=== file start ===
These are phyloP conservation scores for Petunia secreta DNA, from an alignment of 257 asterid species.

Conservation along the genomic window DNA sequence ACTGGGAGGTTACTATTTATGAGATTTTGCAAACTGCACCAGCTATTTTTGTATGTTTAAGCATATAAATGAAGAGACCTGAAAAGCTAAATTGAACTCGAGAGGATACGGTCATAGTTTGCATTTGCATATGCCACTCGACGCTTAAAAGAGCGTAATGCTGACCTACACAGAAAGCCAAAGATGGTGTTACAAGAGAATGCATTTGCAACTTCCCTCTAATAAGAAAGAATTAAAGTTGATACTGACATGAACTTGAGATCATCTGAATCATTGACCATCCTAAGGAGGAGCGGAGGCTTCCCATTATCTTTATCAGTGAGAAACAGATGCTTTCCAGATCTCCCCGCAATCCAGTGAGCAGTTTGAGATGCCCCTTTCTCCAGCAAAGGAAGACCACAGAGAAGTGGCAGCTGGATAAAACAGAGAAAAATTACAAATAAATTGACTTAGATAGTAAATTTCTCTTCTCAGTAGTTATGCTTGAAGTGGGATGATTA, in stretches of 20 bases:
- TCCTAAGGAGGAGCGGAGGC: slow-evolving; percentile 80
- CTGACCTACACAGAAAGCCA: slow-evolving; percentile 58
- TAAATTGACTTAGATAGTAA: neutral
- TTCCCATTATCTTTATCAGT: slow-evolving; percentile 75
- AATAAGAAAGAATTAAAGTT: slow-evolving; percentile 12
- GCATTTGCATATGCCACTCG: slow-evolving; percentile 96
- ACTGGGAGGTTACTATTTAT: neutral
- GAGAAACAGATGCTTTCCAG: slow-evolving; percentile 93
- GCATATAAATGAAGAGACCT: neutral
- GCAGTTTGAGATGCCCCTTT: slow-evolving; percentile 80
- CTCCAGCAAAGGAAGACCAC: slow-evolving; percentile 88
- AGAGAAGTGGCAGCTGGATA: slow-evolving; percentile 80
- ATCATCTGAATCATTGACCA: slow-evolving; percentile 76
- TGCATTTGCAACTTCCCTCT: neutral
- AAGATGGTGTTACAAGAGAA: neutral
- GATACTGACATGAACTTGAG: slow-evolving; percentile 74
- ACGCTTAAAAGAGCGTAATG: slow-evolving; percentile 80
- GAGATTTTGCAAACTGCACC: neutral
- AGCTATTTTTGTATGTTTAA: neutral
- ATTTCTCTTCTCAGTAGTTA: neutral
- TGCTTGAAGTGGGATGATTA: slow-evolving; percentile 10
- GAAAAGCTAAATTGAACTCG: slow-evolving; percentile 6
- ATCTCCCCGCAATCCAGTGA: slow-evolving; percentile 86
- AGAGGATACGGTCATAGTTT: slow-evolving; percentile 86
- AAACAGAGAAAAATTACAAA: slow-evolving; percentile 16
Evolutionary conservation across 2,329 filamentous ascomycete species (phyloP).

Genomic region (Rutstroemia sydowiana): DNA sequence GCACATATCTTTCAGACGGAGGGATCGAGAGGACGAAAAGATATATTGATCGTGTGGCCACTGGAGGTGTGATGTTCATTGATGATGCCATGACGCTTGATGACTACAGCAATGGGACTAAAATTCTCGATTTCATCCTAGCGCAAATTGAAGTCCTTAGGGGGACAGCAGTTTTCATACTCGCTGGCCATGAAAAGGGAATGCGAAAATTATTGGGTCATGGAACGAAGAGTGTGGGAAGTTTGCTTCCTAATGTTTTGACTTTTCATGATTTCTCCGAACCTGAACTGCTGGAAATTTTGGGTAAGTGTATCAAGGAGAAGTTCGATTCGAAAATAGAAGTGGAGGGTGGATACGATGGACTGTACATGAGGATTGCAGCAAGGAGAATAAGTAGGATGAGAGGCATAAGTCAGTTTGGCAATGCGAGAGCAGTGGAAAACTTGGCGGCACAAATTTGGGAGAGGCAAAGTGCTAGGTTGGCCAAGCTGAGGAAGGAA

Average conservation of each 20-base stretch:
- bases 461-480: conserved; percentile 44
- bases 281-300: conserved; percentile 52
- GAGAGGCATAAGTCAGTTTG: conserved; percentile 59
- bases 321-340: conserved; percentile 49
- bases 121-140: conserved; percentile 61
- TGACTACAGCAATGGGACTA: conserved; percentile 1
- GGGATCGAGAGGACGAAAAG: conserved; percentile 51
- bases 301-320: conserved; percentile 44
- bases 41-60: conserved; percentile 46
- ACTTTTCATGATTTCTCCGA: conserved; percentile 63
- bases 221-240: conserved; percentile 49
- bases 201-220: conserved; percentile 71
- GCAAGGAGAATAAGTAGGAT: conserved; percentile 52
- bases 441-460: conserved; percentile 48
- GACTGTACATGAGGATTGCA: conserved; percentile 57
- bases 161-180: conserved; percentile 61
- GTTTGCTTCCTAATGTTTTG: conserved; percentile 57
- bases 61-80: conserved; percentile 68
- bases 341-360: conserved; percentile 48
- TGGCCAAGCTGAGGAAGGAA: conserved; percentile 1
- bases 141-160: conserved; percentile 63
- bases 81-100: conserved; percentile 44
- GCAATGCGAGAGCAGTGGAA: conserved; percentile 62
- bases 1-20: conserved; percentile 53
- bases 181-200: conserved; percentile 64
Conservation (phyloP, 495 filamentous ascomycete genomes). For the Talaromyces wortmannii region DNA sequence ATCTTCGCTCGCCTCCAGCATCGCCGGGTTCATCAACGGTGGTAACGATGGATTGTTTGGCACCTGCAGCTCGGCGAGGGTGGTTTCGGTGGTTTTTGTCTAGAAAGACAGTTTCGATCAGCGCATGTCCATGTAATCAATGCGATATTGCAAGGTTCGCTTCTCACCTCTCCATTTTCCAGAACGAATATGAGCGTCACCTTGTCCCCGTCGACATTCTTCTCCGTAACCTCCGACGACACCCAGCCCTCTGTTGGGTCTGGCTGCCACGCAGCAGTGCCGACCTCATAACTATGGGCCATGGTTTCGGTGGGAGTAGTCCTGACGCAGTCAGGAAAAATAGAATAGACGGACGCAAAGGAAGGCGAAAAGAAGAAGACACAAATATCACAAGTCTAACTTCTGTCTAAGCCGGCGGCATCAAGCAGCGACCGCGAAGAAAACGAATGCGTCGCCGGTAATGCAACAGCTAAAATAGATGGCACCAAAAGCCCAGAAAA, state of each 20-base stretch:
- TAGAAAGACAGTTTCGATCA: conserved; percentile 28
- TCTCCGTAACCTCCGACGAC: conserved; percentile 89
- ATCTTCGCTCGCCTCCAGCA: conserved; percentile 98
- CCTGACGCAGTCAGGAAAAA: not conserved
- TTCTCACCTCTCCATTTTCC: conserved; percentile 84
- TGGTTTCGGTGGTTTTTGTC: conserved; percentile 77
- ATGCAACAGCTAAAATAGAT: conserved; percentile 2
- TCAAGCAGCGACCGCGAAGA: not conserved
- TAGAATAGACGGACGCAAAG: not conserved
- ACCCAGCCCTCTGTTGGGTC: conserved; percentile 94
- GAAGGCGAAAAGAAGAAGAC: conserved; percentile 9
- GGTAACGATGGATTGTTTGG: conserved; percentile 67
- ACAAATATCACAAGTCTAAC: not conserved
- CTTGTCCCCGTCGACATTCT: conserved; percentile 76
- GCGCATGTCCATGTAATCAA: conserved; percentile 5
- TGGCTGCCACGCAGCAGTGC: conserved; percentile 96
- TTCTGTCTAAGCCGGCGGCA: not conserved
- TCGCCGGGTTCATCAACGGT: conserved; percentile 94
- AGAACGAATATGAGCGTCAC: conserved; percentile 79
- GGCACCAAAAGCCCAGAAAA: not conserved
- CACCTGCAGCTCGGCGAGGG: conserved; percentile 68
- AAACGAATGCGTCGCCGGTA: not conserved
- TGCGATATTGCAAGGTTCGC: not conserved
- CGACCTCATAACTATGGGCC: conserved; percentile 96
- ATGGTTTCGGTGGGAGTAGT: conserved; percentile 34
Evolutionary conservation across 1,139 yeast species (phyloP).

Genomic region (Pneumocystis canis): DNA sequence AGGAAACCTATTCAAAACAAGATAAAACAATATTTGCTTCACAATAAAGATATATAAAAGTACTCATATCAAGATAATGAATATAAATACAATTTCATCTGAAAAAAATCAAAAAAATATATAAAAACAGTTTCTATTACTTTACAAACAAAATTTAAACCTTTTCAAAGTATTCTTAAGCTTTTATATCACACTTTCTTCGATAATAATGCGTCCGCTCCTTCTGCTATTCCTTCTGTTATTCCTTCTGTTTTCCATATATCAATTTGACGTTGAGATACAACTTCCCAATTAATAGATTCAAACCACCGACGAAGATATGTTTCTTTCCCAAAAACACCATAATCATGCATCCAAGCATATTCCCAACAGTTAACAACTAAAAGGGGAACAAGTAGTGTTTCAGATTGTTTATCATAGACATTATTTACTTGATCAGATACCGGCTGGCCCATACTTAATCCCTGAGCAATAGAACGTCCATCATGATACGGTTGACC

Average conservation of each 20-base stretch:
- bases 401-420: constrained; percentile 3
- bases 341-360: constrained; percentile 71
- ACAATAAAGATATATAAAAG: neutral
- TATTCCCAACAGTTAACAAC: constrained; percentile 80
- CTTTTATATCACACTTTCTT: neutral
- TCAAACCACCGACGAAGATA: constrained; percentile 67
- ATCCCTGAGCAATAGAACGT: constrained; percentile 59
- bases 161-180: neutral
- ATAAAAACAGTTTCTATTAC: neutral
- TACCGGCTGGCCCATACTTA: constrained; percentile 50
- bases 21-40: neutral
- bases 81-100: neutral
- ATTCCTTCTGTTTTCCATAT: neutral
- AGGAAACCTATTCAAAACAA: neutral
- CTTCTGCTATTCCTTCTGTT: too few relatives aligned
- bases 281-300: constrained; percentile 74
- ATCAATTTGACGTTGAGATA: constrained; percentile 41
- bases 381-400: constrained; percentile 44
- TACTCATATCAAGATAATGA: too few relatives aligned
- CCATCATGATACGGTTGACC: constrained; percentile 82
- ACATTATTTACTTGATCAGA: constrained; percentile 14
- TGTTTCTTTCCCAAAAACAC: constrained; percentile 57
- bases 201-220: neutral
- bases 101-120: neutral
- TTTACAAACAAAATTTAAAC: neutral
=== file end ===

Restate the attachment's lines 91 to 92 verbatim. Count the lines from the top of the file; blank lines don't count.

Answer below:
- ATCCCTGAGCAATAGAACGT: constrained; percentile 59
- bases 161-180: neutral